Whatever the interview format, do make sure to say something genuinely meaningful and insightful – you’re an expert and your audience can spot truisms a mile away. So, avoid business anacronyms and jargon – the web is awash with people talking incessantly about ecosystems, granularity and solutions – and tell your audience something they don’t know in language they do understand.

One final consideration with giving an interview concerns the tone and the energy to bring to it. The tone should always be authoritative but friendly. No crazy smiling is required, but it needs to feel positive and warm. In terms of energy, the exercise of giving an interview isn’t quite like chatting to a friend. It’s more like telling an anecdote to a group of people, which requires a sense of performance and timing. And it’s not just what you say. From JFK to Tony Blair, politicians are coached to use their hands, and for good reason. Using your hands brings physicality and energy into your responses, which comes across as dynamic and authoritative to your audience.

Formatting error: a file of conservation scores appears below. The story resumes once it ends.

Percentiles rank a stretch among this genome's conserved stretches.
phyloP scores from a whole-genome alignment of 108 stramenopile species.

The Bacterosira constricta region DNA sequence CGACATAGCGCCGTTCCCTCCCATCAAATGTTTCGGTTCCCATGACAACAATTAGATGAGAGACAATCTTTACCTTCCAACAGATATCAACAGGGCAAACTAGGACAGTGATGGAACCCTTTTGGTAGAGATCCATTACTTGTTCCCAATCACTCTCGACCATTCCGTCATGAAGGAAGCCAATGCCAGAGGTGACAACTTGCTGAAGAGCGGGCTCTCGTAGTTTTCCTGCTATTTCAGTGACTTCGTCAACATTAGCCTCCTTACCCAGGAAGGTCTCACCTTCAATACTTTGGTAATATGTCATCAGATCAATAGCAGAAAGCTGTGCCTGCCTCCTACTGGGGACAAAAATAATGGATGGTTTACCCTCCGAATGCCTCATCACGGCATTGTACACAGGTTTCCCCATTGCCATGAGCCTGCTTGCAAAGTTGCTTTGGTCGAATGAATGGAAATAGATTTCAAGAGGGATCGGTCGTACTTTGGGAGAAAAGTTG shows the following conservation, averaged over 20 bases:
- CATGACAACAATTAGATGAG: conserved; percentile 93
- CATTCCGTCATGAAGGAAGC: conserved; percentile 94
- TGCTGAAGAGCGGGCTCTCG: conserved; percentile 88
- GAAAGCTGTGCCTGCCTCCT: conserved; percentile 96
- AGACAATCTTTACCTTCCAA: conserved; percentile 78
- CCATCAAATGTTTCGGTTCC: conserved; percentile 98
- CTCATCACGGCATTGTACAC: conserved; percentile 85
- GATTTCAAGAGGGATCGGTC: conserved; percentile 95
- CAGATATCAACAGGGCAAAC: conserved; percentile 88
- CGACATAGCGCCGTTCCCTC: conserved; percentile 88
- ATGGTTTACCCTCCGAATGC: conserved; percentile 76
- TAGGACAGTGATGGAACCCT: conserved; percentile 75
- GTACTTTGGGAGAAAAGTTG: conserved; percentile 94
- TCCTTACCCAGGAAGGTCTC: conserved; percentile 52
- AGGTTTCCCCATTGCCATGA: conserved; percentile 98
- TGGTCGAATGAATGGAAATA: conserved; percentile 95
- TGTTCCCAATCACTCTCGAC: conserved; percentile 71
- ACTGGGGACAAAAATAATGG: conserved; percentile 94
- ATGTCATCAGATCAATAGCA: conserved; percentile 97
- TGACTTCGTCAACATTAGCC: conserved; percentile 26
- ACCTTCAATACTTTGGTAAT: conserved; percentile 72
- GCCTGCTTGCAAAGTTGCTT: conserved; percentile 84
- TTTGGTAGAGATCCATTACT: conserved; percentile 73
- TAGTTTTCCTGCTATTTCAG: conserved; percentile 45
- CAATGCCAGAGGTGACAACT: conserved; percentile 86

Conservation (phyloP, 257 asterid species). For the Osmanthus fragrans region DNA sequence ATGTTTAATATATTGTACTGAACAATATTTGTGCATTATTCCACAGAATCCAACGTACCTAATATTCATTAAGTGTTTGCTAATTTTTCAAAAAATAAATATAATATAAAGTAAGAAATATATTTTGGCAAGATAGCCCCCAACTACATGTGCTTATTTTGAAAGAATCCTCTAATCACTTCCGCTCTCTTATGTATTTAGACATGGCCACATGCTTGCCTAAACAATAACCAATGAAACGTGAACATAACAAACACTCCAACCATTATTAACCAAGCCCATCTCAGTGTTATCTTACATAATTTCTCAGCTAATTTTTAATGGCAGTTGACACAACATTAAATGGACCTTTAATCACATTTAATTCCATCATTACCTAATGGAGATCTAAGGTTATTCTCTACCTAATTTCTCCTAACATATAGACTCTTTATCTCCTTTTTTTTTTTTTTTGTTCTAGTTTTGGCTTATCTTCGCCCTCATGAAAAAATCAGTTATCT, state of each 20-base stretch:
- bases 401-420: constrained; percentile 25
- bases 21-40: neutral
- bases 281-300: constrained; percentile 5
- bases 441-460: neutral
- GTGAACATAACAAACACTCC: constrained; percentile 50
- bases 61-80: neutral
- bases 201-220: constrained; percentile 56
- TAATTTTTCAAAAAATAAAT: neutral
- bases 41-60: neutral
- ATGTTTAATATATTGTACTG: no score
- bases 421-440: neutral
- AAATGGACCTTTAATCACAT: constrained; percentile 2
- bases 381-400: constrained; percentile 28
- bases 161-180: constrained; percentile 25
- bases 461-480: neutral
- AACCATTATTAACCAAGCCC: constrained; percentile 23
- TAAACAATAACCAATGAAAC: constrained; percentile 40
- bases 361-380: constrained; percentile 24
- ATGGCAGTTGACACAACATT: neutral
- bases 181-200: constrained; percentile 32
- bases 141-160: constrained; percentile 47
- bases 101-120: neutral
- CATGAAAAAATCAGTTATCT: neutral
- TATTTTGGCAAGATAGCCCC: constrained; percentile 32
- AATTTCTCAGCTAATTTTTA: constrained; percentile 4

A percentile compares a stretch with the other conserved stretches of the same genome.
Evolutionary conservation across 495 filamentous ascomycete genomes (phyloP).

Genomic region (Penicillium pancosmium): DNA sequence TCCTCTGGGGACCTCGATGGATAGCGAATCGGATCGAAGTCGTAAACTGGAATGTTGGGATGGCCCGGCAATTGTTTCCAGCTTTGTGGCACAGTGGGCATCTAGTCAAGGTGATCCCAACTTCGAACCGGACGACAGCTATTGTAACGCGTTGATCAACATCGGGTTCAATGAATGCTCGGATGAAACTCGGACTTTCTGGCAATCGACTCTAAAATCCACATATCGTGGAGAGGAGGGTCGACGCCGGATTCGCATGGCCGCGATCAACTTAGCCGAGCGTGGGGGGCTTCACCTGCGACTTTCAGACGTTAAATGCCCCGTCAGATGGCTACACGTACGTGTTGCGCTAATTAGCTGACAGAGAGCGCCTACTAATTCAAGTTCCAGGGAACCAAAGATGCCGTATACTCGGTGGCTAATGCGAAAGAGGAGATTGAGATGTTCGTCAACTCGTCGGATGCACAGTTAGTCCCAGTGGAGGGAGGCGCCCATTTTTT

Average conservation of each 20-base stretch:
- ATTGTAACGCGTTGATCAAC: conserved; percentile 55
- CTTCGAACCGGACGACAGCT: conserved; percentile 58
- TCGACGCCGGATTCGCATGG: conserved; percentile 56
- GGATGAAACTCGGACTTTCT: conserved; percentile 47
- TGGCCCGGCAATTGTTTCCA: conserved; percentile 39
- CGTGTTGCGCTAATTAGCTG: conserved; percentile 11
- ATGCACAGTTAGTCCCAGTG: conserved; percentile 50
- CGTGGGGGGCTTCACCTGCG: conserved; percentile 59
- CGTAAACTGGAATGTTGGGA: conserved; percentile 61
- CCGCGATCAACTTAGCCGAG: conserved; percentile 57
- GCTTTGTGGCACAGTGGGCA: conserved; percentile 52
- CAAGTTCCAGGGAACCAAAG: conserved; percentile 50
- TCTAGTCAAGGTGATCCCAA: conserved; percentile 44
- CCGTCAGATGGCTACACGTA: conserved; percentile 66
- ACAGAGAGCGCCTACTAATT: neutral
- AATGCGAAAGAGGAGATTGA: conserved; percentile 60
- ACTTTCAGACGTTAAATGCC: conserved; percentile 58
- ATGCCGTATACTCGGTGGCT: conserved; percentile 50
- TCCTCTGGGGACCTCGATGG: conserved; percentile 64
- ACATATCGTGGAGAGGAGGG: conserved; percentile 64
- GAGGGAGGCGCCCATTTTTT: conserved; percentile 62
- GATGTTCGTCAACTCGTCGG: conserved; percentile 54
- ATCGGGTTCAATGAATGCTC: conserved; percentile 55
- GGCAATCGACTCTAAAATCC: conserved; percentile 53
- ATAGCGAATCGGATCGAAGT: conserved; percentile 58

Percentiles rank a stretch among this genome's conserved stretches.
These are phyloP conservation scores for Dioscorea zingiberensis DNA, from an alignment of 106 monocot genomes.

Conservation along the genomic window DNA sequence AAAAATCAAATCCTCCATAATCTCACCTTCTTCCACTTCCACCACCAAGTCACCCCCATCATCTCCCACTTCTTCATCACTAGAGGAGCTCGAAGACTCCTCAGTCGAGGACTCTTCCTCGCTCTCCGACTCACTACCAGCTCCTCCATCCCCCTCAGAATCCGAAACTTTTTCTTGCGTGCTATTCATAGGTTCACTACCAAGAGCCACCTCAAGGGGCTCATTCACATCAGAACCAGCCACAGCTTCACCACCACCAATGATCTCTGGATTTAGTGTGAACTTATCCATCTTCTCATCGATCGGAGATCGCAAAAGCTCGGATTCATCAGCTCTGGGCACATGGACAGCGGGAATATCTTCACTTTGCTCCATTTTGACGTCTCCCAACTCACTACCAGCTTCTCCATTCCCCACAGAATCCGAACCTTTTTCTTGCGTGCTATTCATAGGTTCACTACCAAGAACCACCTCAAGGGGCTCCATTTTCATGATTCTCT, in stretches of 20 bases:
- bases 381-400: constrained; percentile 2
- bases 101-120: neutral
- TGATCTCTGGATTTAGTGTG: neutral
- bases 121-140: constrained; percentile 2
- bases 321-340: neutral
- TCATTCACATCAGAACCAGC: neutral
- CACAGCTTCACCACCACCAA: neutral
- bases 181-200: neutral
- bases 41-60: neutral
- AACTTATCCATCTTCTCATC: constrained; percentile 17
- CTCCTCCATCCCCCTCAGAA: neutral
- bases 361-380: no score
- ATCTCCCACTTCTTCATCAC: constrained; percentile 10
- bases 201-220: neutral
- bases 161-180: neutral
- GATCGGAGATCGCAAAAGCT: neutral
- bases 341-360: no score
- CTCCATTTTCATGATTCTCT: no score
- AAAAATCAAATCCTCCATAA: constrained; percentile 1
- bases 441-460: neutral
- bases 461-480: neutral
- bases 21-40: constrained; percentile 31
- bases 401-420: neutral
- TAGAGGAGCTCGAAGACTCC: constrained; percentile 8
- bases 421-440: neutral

A final thought concerns the end of each answer. After delivering a faultless response it’s natural to immediately judge yourself, and that look tends to register on camera. So we always encourage speakers to end strong, and to continue to push the performance energy through to the end of the sentence and beyond for a few seconds. This gives the editor the option of a few beats on the end of each take before they cut to the next shot. 

What happens after the interview?